In general, you can assume that all the Win32 APIs can be called from separate threads (please note, I'm NOT including the "User", "GDI" or "Shell" APIs in this list - I'm just talking about the functions in Kernel32.dll and Advapi32.dll - the "Windows" APIs have different threading requirements that I'll talk about tomorrow).

    But each family of APIs handle concurrency slightly differently (the lack of consistancy is simply a reflection of the underlying architecture of each API).

    For instance, the file I/O APIs handle concurrency issues by simply ignoring concurrency issues.  There are internal locks to protect the data structures but if you attempt to perform multiple I/Os on an ordinary file handle, the results are "undefined" - all bets are off.  You CAN use file handles from multiple threads simultaneously, but the system makes no guarantees of working correctly.  If you do want to do I/O on multiple threads, you need to tell the I/O manager that you're going to do that by specifying the FILE_FLAG_OVERLAPPED flag in the CreateFile call.  When you make this call, you're telling the I/O system that you're prepared to deal with the consequences of accessing files from multiple threads.  For example, when you specify overlapped I/O, the SetFilePointer API ceases to function in a reasonable fashion - the API won't fail, but it also won't necessarily set the current file offset - that's because files opened for overlapped I/O effectively don't have a current file offset, you need to specify the file offset on each read or write operation.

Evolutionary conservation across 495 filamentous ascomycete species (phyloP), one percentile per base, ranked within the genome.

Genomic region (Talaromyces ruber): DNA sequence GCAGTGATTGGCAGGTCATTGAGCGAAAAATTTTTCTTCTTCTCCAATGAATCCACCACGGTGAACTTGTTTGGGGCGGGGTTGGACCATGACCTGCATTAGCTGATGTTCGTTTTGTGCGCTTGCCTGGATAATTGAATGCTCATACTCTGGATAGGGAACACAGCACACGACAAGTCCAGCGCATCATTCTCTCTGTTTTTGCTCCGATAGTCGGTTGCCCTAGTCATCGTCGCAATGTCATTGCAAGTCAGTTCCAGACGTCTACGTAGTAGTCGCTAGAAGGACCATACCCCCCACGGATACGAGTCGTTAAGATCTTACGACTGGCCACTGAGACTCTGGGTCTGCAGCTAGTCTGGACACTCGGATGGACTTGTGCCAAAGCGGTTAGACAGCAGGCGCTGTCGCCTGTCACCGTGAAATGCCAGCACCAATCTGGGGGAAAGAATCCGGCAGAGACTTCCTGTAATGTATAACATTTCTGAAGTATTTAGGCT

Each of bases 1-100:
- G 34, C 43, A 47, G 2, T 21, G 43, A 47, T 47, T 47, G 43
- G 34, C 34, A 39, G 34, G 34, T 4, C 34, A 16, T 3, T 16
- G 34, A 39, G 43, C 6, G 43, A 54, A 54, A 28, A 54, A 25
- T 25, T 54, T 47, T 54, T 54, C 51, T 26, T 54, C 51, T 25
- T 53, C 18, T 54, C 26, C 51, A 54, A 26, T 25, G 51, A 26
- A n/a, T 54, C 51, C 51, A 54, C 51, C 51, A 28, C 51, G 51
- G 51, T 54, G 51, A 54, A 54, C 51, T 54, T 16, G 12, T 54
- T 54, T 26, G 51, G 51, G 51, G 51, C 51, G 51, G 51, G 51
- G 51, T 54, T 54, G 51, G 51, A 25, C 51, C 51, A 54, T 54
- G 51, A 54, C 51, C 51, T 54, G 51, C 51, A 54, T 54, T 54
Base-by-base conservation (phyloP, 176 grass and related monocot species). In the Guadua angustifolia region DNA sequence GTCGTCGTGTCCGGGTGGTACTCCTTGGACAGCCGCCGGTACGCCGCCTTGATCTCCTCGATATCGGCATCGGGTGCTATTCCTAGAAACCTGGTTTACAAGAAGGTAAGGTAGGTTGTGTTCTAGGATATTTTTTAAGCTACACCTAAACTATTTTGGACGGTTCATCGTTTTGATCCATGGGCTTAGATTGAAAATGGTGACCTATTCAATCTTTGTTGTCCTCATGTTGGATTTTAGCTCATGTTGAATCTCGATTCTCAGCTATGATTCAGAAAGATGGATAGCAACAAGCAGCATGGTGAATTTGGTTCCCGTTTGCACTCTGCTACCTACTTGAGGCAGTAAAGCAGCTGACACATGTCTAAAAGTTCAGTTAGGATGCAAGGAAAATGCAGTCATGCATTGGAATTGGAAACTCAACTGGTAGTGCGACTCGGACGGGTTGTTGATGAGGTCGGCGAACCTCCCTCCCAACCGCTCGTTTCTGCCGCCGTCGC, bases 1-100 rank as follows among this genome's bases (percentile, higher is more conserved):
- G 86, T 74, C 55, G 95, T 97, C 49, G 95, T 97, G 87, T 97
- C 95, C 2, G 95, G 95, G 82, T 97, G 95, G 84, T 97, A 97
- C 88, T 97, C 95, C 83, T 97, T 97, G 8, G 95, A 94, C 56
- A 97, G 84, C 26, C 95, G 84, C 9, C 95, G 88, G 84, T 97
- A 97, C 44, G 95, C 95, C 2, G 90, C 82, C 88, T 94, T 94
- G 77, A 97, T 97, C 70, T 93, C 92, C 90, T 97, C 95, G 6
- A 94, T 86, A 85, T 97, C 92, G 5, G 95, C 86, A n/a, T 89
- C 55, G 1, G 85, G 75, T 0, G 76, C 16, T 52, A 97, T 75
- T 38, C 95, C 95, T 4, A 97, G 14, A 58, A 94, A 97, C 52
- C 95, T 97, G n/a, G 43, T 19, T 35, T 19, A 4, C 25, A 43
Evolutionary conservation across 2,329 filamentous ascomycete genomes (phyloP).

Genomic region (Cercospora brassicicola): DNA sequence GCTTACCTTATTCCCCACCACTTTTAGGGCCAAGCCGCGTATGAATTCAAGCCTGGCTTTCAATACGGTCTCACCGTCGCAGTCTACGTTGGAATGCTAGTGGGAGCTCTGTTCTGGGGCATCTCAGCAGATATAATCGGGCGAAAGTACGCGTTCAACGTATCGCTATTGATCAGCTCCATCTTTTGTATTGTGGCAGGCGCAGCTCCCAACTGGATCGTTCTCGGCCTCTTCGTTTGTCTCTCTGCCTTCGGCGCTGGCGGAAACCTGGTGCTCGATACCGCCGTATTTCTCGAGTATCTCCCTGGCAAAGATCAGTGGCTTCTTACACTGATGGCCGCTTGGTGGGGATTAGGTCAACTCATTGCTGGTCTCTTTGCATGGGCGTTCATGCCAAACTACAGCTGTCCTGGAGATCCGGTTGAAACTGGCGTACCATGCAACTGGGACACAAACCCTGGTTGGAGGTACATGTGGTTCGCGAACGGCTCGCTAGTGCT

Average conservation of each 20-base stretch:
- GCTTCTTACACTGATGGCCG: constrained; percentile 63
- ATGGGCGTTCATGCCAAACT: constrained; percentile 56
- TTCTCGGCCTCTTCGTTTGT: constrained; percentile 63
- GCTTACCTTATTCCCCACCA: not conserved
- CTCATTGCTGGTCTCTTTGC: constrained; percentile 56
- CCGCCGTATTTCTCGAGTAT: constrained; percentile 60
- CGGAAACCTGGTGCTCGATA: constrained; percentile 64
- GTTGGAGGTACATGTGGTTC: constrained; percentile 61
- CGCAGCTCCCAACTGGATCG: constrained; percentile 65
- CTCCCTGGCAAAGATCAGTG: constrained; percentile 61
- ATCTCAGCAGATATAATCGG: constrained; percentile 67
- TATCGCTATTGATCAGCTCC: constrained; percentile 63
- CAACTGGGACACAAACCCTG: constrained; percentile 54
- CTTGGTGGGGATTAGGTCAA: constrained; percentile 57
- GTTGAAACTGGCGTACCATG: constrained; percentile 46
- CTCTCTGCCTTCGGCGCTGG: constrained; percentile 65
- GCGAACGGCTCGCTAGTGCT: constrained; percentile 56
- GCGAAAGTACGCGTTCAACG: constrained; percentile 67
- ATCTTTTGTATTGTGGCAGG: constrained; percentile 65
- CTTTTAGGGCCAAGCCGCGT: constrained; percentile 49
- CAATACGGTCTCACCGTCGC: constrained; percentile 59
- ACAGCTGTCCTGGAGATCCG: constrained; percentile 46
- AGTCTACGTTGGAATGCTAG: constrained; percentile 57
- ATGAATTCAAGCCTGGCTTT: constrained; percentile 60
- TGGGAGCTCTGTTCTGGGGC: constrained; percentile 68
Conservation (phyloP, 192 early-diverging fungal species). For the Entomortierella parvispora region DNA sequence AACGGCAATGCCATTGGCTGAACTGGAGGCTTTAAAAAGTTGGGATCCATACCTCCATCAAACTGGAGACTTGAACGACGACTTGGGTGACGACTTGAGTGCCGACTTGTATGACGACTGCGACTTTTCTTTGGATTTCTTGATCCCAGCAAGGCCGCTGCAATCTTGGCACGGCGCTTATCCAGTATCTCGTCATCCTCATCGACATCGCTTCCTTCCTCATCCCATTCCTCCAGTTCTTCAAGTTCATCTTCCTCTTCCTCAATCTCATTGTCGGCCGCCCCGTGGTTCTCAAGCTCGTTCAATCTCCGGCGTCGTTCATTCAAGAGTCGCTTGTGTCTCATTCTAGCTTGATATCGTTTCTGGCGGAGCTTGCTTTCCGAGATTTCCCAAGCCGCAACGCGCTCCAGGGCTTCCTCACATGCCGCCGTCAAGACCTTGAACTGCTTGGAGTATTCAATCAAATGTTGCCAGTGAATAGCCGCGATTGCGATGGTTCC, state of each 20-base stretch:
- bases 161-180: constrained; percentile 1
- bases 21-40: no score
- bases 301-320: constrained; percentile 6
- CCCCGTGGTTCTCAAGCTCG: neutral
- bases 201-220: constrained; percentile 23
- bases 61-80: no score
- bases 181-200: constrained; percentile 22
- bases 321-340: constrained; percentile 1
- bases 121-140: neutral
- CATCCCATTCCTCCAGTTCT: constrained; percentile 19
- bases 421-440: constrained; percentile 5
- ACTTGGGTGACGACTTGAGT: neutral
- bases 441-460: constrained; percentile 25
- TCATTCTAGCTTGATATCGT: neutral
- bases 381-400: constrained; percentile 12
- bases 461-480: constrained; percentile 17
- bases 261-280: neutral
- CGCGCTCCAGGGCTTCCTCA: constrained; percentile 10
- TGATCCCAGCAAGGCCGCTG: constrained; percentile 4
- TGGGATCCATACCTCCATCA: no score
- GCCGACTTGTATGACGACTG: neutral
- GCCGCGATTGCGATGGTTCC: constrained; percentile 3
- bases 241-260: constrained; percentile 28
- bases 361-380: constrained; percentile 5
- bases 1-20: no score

Another example is the NT heap (which I mentioned before).  The NT heap manager (by default) protects its data structures by acquiring a lock across all heap accesses.  The only option you have for modifying the heap serialization behavior is to set the HEAP_NO_SERIALIZE flag, which tells the heap manager that you're prepared to own the serialization for that particular heap.  In that situation, the heap manager disables its internal locks and hands the responsibility for concurrency to your application.